Last week my daughter had to make a scale model of a castle for her history project. She wanted to be different. She didn't want to use cardboard or balsa wood. She wanted to use an unusual material. She asked her teacher if she could use rice krispies – but he said no. She asked me for ideas. I had to be careful. If I suggested the wrong material – I'd be the one making a scale model of a castle. We decided to go to Home Depot and look around for ideas. I found the perfect material – sponges. This was a brilliant idea. Soft, flexible, easy to cut and shape and no need for parental involvement (she's in 7th grade so she needs to do stuff on her own). I thought it was genius and I convinced my daughter to take my advice. We bought a bunch of those cheap rectangular shaped cellulose sponges and Marlo went to town. I asked her if she wanted to let them dry out first since they typically shrink after they are wet. We talked about it and she and I assumed that if you never wet them – they'd say fresh looking like they are when you first open the package.
After two days working on her project she was done – good thing since it was due the next day. The final step was painting the castle – which she did. She left to go to rehearsal for the play she is in and came home late at night. She finds me and asks me to look at her castle. Well between the wet paint and the drying in the open air for two days – the castle was all shriveled up and deformed – it even buckled the glued on cardboard platform. I started to laugh – I couldn't stop – the whole thing was just hilarious – come on a sponge castle. It was my mistake but Marlo was taking the heat. She got upset and started to cry – she became very articulate on why her castle sucked and how it would bring disgrace to her and her family. On top of that, the teacher made a comment in class that morning, "Well tomorrow should be very exciting, Marlo is bringing in a SPONGE CASTLE!" Which really isn't as bad as it sounds; Marlo has the highest grade in the class – and he is a great teacher – but she wanted to show everyone she wasn't crazy. I simply couldn't stop laughing – Marlo ran up to mom asking her opinion of the shriveled up castle. Mom said it was fine. By 1:00am Marlo finally calmed down and went to bed.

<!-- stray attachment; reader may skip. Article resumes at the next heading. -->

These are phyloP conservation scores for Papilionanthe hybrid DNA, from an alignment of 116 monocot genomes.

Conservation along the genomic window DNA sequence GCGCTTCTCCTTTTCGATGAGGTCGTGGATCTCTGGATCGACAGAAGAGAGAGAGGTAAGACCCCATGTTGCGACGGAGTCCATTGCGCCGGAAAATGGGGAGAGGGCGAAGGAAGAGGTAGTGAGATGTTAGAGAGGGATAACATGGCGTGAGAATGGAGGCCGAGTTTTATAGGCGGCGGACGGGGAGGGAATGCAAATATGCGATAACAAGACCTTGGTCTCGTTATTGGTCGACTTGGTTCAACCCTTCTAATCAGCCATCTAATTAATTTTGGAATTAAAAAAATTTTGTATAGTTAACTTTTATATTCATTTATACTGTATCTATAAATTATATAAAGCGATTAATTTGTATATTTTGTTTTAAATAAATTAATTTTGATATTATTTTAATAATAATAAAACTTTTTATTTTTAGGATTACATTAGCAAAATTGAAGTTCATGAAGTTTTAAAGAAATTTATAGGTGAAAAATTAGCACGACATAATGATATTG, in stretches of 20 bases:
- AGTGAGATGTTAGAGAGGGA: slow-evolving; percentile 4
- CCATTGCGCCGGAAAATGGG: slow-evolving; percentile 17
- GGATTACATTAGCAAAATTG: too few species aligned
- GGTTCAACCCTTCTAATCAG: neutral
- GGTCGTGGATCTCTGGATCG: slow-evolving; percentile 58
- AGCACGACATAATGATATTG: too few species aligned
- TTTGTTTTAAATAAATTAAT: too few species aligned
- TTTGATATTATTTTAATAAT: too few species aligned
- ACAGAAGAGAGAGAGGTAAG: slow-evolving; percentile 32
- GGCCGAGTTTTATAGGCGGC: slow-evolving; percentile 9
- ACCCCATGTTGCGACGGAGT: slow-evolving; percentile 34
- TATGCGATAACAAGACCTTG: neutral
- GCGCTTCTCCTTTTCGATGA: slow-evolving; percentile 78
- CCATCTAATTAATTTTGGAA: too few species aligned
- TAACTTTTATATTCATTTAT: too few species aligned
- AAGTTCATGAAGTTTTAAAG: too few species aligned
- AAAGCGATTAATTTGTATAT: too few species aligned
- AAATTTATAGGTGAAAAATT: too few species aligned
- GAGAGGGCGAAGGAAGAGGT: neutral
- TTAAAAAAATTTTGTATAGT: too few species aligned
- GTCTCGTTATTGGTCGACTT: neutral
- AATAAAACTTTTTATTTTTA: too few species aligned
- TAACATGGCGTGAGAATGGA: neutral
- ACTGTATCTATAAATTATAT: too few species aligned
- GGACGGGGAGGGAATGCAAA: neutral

My laughter subsided and I started to feel bad – really bad. I was exhausted but I knew my fatherly duty – I had to fix the castle while she was asleep – ugggh (just what I was trying to avoid). I started work at 1:00am – by 1:10 I had the glue gun, cardboard, scissors, paintbrushes and the castle. I went to work and started to cut and glue and buttress up the curving sponges. I'd get one wall set and then the pressure of the curving sponges would force another to pop out. By 1:45am – I made little progress. I started to laugh again. What was I thinking – it was a sponge castle. I finally gave up.
In business, sometimes you just have a sponge castle – no matter how hard you try to make thing go your way – it's still a sponge.
Here are some pics of the final sponge:
P.S. She got an A – I'm sure for originality – but when she brought it home it went straight in the trash – at least she is laughing with me now.